Analysis of virulence in monomorphic African Trypanosomiasis



Journal Title

Journal ISSN

Volume Title


Texas Tech University


The protozoan hermoflagellate parasites o£ the genus Trypanosoma infect both humans and other animals. In humans the disease African sleeping sickness is caused by Trvpanosoma brucei gambiense and T. b. rhodesiense. A T. b. gambiense infection generally causes a chronic disease with slow onset, while a T. b. rhodesiense infection often takes a fulminating clinical course. These two organisms, which are morphologically indistinguishable, can only be recognized as separate subspecies by serological analysis. Mechanisms responsible £or the virulence differences have been studied, and correlations have been found £or several different £actors.

One isolate o£ T. b. gambiense at low inocula causes immunologically controlled, low grade and limited infections in mice (Diffley & Scott, 1984). The purposes o£ this study were to derive a virulent organism from this avirulent primary ("parental") isolate and to define trypanosomal virulence factors by coroparative analyses.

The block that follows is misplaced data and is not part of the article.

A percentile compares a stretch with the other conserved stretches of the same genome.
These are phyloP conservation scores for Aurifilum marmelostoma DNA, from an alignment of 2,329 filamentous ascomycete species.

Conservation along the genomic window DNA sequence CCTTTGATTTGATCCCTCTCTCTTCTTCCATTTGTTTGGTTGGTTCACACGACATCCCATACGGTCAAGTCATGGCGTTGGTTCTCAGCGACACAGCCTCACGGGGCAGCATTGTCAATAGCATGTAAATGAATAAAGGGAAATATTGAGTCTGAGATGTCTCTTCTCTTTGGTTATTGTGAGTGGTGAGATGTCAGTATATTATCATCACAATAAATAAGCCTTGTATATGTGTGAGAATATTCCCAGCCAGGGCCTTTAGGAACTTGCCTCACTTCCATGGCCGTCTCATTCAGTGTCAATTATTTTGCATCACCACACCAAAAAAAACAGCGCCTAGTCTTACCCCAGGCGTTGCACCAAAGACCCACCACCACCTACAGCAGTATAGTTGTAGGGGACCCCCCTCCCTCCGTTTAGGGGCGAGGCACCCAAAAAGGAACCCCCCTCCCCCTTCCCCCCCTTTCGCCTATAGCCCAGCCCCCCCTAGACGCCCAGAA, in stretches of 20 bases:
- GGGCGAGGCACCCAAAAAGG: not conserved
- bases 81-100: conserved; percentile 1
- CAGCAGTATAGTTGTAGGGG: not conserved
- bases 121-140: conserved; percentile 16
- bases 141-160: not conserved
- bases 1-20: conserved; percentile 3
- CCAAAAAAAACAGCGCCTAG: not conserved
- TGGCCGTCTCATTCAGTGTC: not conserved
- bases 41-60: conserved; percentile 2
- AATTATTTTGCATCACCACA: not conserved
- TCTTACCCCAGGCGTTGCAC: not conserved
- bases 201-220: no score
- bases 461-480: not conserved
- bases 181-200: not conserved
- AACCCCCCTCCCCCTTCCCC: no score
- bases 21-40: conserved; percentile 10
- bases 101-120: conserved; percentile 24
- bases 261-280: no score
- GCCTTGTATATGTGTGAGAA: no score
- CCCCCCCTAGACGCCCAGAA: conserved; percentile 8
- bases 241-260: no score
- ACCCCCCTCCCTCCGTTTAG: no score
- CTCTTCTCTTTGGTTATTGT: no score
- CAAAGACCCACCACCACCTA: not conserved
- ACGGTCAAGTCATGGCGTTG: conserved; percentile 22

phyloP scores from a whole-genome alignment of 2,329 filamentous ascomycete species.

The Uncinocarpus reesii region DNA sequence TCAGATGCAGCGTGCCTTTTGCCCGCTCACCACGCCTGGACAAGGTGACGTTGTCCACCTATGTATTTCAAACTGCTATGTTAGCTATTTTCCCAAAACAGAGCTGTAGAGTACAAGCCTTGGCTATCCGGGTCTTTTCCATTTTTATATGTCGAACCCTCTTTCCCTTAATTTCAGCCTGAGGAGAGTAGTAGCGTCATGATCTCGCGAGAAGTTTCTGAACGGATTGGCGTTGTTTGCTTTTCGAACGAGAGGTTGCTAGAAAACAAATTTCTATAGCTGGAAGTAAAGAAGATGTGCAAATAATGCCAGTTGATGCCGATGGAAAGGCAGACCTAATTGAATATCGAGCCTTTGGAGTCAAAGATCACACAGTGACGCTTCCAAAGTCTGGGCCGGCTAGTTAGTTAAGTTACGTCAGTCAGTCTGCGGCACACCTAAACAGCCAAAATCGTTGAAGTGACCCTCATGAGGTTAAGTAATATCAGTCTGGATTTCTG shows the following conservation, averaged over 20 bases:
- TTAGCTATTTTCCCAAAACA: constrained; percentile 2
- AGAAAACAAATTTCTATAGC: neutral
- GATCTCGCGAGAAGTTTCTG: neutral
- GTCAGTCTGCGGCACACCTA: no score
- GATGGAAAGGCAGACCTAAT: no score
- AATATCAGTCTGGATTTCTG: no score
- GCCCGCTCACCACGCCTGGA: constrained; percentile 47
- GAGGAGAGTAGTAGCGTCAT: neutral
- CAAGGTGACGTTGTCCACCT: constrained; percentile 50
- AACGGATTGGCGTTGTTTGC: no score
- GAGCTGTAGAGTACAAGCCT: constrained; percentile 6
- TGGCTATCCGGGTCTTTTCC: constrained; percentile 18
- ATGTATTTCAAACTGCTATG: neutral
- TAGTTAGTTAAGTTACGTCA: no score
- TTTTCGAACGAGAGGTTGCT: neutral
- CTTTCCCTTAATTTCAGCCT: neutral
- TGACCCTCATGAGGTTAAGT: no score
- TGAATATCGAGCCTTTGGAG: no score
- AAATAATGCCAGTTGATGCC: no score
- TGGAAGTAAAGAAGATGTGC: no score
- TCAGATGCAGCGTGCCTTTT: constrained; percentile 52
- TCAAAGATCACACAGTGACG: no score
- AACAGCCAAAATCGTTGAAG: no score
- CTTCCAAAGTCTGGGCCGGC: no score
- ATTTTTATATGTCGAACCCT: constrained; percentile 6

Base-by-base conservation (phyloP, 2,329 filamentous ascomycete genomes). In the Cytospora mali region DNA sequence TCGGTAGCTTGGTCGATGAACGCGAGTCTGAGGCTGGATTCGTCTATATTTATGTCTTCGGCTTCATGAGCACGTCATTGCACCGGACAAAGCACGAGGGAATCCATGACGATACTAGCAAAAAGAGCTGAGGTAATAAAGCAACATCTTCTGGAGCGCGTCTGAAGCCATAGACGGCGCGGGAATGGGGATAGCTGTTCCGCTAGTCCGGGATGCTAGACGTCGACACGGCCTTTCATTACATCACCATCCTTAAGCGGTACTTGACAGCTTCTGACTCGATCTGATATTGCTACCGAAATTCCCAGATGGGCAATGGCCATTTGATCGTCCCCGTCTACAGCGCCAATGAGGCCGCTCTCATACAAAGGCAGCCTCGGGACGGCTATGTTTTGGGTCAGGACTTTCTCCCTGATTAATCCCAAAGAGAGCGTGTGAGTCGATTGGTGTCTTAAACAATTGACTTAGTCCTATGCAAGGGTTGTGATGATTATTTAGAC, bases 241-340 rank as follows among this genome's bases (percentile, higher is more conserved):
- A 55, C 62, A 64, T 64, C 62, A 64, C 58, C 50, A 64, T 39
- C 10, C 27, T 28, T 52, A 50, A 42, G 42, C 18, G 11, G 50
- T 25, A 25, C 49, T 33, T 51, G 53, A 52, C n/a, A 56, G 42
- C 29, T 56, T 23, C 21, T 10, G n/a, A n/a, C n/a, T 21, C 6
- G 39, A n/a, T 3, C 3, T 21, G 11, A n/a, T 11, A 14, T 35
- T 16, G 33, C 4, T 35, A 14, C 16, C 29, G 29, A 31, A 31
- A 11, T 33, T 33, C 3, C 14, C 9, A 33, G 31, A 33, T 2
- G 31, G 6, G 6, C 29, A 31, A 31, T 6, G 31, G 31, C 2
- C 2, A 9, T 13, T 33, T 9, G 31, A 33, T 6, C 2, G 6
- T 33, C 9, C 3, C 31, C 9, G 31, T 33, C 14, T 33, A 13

Virulence was enhanced by rapid serial transfer of infections in mice. After the thirtieth passage, the virulent trypanosomes were cloned and cryopreserved. In a comparison o£ lethal (first peak) challenge inoculations, the virulent isolate had LD100 and LD50 values o£ 10^5 and 10^4 organisms, respectively. The avirulent population required nearly a one-hundred £old increase in organism numbers to achieve the same LD100 and LD50 values.

Both virulent and avirulent organisms were monomorphic, as indicated by microscopic examination (light and SEM) o£ bloodstream forms and by their inability to transform into procyclic forms in culture. Both appeared to have the same variant specific surface-coat glycoprotein, as determined by cross-protection and agglutination assays. Both appeared to have similar immunogenicity and vulnerability to immune lysis.

0f the four virulence mechanisms investigated and discussed in this thesis, only one emerged that had been associated with virulence: population doubling time. The avirulent parasite doubled its population in the bloodstream every 11.0 hours, while the virulent organism doubled every 8.5 hours. The significance of these findings is the possible establishment of a model system £or the genus Trypanosoma with population doubling time (the "base-line" o£ virulence mechanisms) as the only operating mechanism. Further, this report introduces a new approach within Trypanosoma spp. research for establishing this "base-line" of virulence.



African trypanosomiasis